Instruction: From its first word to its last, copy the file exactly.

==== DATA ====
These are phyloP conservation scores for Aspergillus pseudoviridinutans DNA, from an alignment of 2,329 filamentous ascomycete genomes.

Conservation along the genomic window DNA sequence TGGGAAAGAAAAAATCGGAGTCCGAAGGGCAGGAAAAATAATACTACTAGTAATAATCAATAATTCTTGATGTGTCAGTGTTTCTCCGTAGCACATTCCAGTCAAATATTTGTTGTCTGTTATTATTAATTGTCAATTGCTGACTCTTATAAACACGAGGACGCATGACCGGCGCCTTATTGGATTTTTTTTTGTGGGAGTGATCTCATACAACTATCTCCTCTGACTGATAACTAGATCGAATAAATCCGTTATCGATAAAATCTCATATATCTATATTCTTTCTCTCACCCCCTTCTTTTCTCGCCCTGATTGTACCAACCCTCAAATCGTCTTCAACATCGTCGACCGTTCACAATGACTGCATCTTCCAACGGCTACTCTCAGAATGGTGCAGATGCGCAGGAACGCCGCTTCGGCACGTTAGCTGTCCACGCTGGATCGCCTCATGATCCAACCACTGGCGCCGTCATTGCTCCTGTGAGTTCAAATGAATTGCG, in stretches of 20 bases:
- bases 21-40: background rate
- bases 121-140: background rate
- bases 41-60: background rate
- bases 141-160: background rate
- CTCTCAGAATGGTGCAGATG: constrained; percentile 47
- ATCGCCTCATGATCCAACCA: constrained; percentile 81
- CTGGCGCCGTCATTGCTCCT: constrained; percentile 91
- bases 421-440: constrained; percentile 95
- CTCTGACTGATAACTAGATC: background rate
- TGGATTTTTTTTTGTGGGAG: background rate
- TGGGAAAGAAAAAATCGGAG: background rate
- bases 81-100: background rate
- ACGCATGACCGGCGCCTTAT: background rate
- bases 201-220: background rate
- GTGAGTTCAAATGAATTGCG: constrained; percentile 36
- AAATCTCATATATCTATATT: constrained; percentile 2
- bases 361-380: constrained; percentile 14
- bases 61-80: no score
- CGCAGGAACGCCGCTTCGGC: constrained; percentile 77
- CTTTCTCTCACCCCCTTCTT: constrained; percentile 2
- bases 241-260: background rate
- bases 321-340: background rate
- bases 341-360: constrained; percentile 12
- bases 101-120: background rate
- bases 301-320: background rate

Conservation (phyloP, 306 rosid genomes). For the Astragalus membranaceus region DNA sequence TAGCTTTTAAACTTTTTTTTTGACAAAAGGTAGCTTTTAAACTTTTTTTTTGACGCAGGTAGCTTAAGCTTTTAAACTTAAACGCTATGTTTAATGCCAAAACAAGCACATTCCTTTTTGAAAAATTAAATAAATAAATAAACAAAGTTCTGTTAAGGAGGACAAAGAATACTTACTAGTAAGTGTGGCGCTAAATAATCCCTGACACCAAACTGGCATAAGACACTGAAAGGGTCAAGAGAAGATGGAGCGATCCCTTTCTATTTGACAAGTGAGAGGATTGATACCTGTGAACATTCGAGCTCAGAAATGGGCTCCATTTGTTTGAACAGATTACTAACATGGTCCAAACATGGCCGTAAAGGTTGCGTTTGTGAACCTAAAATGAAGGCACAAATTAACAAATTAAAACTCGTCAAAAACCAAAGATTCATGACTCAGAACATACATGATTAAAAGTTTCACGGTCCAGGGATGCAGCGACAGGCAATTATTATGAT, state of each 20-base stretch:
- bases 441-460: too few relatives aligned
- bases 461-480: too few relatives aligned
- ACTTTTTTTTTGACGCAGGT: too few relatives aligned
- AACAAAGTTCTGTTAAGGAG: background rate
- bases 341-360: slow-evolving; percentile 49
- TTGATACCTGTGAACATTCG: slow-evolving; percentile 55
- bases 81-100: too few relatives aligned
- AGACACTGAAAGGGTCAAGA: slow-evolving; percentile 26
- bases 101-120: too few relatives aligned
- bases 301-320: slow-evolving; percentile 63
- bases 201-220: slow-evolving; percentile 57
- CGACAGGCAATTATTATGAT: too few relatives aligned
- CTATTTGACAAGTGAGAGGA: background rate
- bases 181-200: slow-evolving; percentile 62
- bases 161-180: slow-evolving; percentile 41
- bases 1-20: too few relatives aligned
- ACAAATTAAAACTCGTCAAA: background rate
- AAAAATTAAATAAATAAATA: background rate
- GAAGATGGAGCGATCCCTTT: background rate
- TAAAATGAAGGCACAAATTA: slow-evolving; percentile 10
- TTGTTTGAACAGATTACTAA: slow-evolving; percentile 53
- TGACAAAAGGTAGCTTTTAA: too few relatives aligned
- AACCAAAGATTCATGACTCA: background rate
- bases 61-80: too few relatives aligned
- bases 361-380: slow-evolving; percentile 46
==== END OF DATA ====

These are phyloP conservation scores for Aspergillus pseudoviridinutans DNA, from an alignment of 2,329 filamentous ascomycete genomes.

Conservation along the genomic window DNA sequence TGGGAAAGAAAAAATCGGAGTCCGAAGGGCAGGAAAAATAATACTACTAGTAATAATCAATAATTCTTGATGTGTCAGTGTTTCTCCGTAGCACATTCCAGTCAAATATTTGTTGTCTGTTATTATTAATTGTCAATTGCTGACTCTTATAAACACGAGGACGCATGACCGGCGCCTTATTGGATTTTTTTTTGTGGGAGTGATCTCATACAACTATCTCCTCTGACTGATAACTAGATCGAATAAATCCGTTATCGATAAAATCTCATATATCTATATTCTTTCTCTCACCCCCTTCTTTTCTCGCCCTGATTGTACCAACCCTCAAATCGTCTTCAACATCGTCGACCGTTCACAATGACTGCATCTTCCAACGGCTACTCTCAGAATGGTGCAGATGCGCAGGAACGCCGCTTCGGCACGTTAGCTGTCCACGCTGGATCGCCTCATGATCCAACCACTGGCGCCGTCATTGCTCCTGTGAGTTCAAATGAATTGCG, in stretches of 20 bases:
- bases 21-40: background rate
- bases 121-140: background rate
- bases 41-60: background rate
- bases 141-160: background rate
- CTCTCAGAATGGTGCAGATG: constrained; percentile 47
- ATCGCCTCATGATCCAACCA: constrained; percentile 81
- CTGGCGCCGTCATTGCTCCT: constrained; percentile 91
- bases 421-440: constrained; percentile 95
- CTCTGACTGATAACTAGATC: background rate
- TGGATTTTTTTTTGTGGGAG: background rate
- TGGGAAAGAAAAAATCGGAG: background rate
- bases 81-100: background rate
- ACGCATGACCGGCGCCTTAT: background rate
- bases 201-220: background rate
- GTGAGTTCAAATGAATTGCG: constrained; percentile 36
- AAATCTCATATATCTATATT: constrained; percentile 2
- bases 361-380: constrained; percentile 14
- bases 61-80: no score
- CGCAGGAACGCCGCTTCGGC: constrained; percentile 77
- CTTTCTCTCACCCCCTTCTT: constrained; percentile 2
- bases 241-260: background rate
- bases 321-340: background rate
- bases 341-360: constrained; percentile 12
- bases 101-120: background rate
- bases 301-320: background rate

Conservation (phyloP, 306 rosid genomes). For the Astragalus membranaceus region DNA sequence TAGCTTTTAAACTTTTTTTTTGACAAAAGGTAGCTTTTAAACTTTTTTTTTGACGCAGGTAGCTTAAGCTTTTAAACTTAAACGCTATGTTTAATGCCAAAACAAGCACATTCCTTTTTGAAAAATTAAATAAATAAATAAACAAAGTTCTGTTAAGGAGGACAAAGAATACTTACTAGTAAGTGTGGCGCTAAATAATCCCTGACACCAAACTGGCATAAGACACTGAAAGGGTCAAGAGAAGATGGAGCGATCCCTTTCTATTTGACAAGTGAGAGGATTGATACCTGTGAACATTCGAGCTCAGAAATGGGCTCCATTTGTTTGAACAGATTACTAACATGGTCCAAACATGGCCGTAAAGGTTGCGTTTGTGAACCTAAAATGAAGGCACAAATTAACAAATTAAAACTCGTCAAAAACCAAAGATTCATGACTCAGAACATACATGATTAAAAGTTTCACGGTCCAGGGATGCAGCGACAGGCAATTATTATGAT, state of each 20-base stretch:
- bases 441-460: too few relatives aligned
- bases 461-480: too few relatives aligned
- ACTTTTTTTTTGACGCAGGT: too few relatives aligned
- AACAAAGTTCTGTTAAGGAG: background rate
- bases 341-360: slow-evolving; percentile 49
- TTGATACCTGTGAACATTCG: slow-evolving; percentile 55
- bases 81-100: too few relatives aligned
- AGACACTGAAAGGGTCAAGA: slow-evolving; percentile 26
- bases 101-120: too few relatives aligned
- bases 301-320: slow-evolving; percentile 63
- bases 201-220: slow-evolving; percentile 57
- CGACAGGCAATTATTATGAT: too few relatives aligned
- CTATTTGACAAGTGAGAGGA: background rate
- bases 181-200: slow-evolving; percentile 62
- bases 161-180: slow-evolving; percentile 41
- bases 1-20: too few relatives aligned
- ACAAATTAAAACTCGTCAAA: background rate
- AAAAATTAAATAAATAAATA: background rate
- GAAGATGGAGCGATCCCTTT: background rate
- TAAAATGAAGGCACAAATTA: slow-evolving; percentile 10
- TTGTTTGAACAGATTACTAA: slow-evolving; percentile 53
- TGACAAAAGGTAGCTTTTAA: too few relatives aligned
- AACCAAAGATTCATGACTCA: background rate
- bases 61-80: too few relatives aligned
- bases 361-380: slow-evolving; percentile 46